Liability Disclaimer
The following article is not intended to be a step-by-step procedure to follow when crossing swift water. This is merely a description of the procedures followed during my 1999 prospecting trip on the Yuba River in California and presented for entertainment purposes only. River prospecting involves many hazards and swift moving water is extremely hazardous. Always treat the river with a great deal of respect. Never underestimate the power of the river. It may not give you a second chance. 

I assume no responsibility in case of any accident occurring from using this procedure!
The Golden Optimist

Click on the pictures for full size version

Our prospecting caravan arrived at Union Flats on June 27th, 1999 after traveling two days from Colorado. The first thing we did was to inspect the river. It was still high and swift. Last year we had the same problem. The water had been high enough that it had been very hard to cross. Each time that we crossed we wondered if we would get washed down the rapids and have to walk back up the river bank. We had only crossed a few times in the 2 weeks we were there.  This year we didn't want to feel apprehensive each time we went to the dredges so we decided to dredge on the near side of the river.

Setup on the campground side of the river

During 2 days of working the same areas that had been worked last year with poor gold recovery results, we kept looking at the gravel bars across the river and saying to ourselves "That doesn't look so bad! I think the water has gone down a lot". Finally we worked up enough courage to try a crossing. The river was still too high to wade but I had came a little more prepared this year with plenty of rope and an inflatable raft to haul equipment back and forth.  Anytime that fast moving water is over knee deep, it is extremely hard to wade. One slip and you are off for a ride downstream. Sometimes through water that you would just as soon not navigate.

The first step would be to get a rope across the river. We could throw it across but it then it would need to be tied off. Someone needed to swim over to the other side. Chris and I both felt relatively comfortable about swimming it. We didn't mind going through the rough water one time. Chris was younger than I so he won the honor.

Chris crossing the first time

You can swim some pretty swift current if you select a spot where the current tends to carry you to the other side. We had found that out last year. You can swim across once through some pretty bad looking water if you are establishing a system that will make it easier to cross the next time. You don't want to have to fight the water to get back and forth on a regular basis. As we gathered up nerve to jump into the water I went over a checklist with Chris:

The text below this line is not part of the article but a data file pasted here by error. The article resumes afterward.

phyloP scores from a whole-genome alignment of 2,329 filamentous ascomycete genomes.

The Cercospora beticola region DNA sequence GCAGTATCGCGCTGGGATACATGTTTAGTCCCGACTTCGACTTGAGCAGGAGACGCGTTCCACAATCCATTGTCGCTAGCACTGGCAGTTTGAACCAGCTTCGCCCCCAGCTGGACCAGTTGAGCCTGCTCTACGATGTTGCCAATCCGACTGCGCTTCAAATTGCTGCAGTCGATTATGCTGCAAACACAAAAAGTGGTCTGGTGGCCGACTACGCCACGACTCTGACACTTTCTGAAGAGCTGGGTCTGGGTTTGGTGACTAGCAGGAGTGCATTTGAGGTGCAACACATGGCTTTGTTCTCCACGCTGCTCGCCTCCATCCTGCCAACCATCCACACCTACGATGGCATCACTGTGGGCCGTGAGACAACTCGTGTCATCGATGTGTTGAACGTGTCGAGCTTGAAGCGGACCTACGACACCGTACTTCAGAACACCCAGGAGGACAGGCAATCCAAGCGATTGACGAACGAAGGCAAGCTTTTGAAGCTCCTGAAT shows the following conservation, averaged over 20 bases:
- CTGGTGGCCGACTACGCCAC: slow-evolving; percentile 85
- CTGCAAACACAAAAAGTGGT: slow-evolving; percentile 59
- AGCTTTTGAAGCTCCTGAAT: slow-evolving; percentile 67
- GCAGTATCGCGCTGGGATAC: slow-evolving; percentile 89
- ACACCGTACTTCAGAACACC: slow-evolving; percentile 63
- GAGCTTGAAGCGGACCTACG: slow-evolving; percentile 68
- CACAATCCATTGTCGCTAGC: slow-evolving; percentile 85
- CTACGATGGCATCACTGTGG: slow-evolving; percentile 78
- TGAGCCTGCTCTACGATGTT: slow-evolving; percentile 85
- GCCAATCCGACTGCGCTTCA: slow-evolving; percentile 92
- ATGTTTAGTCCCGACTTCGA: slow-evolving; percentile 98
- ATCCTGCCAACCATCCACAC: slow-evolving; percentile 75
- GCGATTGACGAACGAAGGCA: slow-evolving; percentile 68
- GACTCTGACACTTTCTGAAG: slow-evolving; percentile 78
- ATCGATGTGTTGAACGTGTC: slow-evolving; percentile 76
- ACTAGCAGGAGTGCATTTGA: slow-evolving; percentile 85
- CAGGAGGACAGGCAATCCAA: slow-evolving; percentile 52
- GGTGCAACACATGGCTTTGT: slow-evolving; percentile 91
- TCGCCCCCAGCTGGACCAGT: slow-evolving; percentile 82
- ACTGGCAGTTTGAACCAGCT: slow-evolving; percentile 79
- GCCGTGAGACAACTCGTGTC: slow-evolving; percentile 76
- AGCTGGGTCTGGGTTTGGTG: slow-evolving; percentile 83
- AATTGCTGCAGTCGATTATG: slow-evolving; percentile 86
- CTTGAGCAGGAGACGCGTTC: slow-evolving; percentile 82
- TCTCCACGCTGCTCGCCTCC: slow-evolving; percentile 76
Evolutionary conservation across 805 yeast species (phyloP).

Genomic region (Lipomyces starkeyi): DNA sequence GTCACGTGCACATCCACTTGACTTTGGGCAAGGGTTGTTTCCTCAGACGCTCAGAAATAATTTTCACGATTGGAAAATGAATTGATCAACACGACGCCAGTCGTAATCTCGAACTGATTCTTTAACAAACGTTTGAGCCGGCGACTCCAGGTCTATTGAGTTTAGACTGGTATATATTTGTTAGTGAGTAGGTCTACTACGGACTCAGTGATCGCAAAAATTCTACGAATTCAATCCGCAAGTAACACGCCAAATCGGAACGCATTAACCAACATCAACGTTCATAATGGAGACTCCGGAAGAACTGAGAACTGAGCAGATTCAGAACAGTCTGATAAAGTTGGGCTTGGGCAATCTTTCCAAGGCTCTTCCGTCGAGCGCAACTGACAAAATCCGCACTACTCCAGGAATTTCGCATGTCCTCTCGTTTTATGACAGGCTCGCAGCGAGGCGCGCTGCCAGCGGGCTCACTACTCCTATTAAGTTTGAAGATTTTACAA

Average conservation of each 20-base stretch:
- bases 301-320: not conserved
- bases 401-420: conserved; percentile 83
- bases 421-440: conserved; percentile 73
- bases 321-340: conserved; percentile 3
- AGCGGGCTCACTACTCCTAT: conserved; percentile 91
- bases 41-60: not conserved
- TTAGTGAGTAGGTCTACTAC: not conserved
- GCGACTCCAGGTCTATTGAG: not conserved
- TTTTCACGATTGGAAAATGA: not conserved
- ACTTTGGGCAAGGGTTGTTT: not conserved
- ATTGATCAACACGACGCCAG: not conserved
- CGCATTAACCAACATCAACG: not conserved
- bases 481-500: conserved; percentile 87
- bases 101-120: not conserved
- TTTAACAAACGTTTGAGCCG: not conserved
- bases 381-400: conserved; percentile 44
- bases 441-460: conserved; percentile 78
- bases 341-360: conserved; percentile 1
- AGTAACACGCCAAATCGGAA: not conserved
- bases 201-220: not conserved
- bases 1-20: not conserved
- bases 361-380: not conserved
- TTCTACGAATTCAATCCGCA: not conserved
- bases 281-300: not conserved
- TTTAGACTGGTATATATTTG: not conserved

Getting the rope to the other side

Directly in front of me is the spot where Chris started his swim to the other side. I had brought a coil of 600 feet of 1/4" poly rope with me for moving equipment up and down the river. This should be a standard item for any dredger. We work in the water all of the time and tying equipment securely only makes good sense. No one wants to chase a errant dredge down the river.

I tied a 12" crescent wrench to the end of the rope for weight.  I then swung the rope around a clockwise direction spinning it faster and faster. When I had it swinging as fast as I could, I would then release it on the upswing and it would hopefully fly across the river. One problem I had though, was every time just before I would release it, I would dip my right shoulder and the wrench would hit the ground.  This would ruin it's inertia and it would go "ka-plunk" right in the middle of the river.  After a few tries I was successful and Chris then pulled it up the bank and tied it off to a large tree. I pulled enough slack from the roll of rope to allow it to wash down the river about 150 feet in a large "U". I then pulled all of the slack back to me and pulled it tight so that the rope  was 6 feet above the water. This would allow rafters to pass beneath it when we weren't using it to cross back and forth. Now it was time to get the equipment ready for the crossing.

Continue to Part 2

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